First things first – it’s a manage expectations job. It’s not 1994 anymore and those expecting a Vedder solo album to be something that would represent the singer of ‘Not For You’, say, are living in the past with Walter Sobchack, man. I’ll admit I kind held a smidge of a hope for it though. See, while there are three decades of beautiful tradition, 2022’s Eddie Vedder is a different man. Let’s face it: it’s unlikely that he would have made an album of ukulele songs or caught the same wave that inspired Into The Wild straight after writing ‘Leash’. But, as Pearl Jam’s albums in the decades that followed that last great gasp for music have shown, Vedder remains a crafter of fine lyrics and tunes – as exemplified on 2020’s unexpectedly* strong Gigaton – as he matures.

Hearing the manner he’s been able to bring that sense of inner peace while still screaming at external torments – be they political or global – has made for many of Pearl Jam’s finer moments of the last couple of decades. For a band that’s often demonstrated that the sum is greater than the value of its parts, the real question was whether this would work outside of Pearl Jam on a more traditional (read: with full band backing not just four strings) solo album?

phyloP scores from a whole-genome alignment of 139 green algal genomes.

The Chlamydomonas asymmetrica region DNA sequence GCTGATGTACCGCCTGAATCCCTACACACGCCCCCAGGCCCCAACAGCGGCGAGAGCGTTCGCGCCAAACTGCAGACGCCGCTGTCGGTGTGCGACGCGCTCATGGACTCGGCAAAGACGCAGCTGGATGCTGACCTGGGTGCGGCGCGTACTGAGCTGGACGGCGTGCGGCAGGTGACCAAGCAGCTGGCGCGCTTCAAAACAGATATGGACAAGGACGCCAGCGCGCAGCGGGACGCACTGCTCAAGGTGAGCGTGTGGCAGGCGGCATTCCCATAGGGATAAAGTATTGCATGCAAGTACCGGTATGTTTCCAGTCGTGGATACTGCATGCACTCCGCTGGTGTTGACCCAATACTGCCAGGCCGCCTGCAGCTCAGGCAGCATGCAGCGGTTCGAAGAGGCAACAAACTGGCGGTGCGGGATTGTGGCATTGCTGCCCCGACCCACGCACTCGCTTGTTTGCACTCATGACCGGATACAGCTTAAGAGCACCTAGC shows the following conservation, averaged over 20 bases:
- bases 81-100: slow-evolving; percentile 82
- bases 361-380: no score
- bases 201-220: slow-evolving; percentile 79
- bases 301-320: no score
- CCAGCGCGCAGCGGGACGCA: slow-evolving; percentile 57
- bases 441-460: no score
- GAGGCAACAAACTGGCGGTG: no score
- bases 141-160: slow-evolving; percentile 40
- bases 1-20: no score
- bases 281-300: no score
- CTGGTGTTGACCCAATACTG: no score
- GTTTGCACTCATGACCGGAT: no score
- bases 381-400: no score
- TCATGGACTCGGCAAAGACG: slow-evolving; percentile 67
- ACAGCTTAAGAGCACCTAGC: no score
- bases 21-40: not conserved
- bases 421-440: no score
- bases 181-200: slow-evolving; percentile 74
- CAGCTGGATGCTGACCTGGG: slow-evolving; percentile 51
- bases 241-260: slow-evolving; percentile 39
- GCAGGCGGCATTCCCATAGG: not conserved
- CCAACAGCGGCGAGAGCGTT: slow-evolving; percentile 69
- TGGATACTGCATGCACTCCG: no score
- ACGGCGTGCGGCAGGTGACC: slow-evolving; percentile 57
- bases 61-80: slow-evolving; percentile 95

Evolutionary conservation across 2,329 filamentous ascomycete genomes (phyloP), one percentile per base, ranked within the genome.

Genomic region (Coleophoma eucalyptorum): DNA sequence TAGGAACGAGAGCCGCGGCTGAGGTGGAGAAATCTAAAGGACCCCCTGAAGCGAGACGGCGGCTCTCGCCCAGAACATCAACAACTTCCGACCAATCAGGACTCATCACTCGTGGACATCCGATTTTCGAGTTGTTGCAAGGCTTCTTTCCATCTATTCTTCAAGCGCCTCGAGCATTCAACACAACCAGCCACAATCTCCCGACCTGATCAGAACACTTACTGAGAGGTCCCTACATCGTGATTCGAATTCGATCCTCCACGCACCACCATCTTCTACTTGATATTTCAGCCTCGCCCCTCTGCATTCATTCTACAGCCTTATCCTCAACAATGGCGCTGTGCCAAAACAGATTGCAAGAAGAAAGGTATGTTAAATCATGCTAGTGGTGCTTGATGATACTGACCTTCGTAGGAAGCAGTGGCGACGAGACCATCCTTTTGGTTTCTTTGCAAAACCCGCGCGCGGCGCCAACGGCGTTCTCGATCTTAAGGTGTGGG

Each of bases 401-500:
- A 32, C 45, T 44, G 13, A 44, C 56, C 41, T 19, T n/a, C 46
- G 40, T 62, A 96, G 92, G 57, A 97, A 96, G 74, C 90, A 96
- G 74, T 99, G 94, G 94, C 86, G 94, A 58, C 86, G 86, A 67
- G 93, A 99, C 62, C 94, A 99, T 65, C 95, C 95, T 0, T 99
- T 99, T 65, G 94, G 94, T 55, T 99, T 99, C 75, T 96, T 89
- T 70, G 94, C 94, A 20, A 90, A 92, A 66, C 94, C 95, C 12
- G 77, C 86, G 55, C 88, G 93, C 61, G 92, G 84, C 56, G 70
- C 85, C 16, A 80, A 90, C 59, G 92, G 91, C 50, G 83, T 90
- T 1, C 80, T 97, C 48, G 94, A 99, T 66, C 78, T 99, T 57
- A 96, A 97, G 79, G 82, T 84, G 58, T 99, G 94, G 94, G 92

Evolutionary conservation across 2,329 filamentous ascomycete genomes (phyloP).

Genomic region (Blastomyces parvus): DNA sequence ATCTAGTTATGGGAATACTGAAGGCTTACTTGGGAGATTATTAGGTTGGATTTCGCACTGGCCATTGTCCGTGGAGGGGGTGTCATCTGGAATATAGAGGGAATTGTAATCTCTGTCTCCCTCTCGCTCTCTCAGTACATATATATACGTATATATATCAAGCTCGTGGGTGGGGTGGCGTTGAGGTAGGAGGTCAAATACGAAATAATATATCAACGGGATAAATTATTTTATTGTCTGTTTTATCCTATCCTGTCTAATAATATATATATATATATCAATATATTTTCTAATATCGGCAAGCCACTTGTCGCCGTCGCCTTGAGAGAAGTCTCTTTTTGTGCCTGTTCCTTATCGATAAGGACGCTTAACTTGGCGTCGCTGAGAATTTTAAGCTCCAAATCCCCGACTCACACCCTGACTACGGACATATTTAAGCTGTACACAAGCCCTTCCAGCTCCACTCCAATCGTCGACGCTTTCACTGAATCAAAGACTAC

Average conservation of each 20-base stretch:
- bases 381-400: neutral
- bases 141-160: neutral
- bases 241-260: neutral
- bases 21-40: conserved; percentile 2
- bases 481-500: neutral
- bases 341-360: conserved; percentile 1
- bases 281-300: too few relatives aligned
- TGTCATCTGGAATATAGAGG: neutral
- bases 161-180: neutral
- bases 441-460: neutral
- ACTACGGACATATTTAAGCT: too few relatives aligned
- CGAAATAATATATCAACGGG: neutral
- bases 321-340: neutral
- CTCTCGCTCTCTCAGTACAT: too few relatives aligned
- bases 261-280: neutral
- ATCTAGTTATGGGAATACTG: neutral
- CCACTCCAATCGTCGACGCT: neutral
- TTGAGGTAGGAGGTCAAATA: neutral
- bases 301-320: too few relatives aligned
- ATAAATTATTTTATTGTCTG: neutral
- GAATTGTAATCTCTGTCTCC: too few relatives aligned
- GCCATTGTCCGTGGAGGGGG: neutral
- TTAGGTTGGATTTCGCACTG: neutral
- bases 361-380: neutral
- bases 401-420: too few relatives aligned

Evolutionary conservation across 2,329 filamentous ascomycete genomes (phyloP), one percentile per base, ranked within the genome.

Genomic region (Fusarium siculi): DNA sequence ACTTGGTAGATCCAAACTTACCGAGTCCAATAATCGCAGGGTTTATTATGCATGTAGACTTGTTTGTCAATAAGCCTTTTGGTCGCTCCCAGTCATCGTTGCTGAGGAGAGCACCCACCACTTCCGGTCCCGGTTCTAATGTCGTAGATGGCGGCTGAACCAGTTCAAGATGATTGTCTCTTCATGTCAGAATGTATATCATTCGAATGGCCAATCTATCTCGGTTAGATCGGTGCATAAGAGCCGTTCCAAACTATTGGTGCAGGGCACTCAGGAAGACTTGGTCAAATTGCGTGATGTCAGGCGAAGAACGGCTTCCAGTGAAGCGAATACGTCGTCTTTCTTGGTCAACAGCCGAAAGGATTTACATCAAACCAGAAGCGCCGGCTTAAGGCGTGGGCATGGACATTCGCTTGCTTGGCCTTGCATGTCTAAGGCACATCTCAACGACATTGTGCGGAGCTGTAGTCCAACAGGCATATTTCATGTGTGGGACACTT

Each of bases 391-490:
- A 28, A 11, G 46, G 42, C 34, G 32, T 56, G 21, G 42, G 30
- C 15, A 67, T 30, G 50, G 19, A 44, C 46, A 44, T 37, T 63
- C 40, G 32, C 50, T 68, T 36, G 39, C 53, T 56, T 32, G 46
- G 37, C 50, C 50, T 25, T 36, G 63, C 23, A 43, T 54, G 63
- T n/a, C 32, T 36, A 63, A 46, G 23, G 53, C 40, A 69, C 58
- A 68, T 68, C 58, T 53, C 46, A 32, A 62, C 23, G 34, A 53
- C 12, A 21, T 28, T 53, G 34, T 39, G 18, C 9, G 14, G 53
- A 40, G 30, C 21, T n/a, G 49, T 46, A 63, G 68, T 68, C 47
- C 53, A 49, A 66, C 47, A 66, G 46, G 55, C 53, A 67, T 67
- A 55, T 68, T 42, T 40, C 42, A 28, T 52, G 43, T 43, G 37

First impressions via lead-off single ‘The Long Way’ were promising – nice melody, lot of Tom Petty vibes while sounding like Eddie having fun without trying to sound like Pearl Jam. It even features Benmont Tench on the hammond organ, the first time the Heartbreaker had taken his equipment out of storage for use since the last Heartbreakers’ tour.

Then my anticipation stalled upon hearing ‘The Haves.’ In fact, it fell asleep. It’s a song with a good lyric but it’s straight-forward tack and lack of hook make the five minute run time feel four times as long. It’s not until the last minute or so that Vedder really seems to get into it from a vocal point. ‘Brother the Cloud’ however sent me to the ‘pre-order’ button**: it’s a fine tune that leans into the Pearl Jam sound without feeling like it’s trying to imitate and an inspired lyric from Vedder that’s seemingly about the passing of two people both called Chris: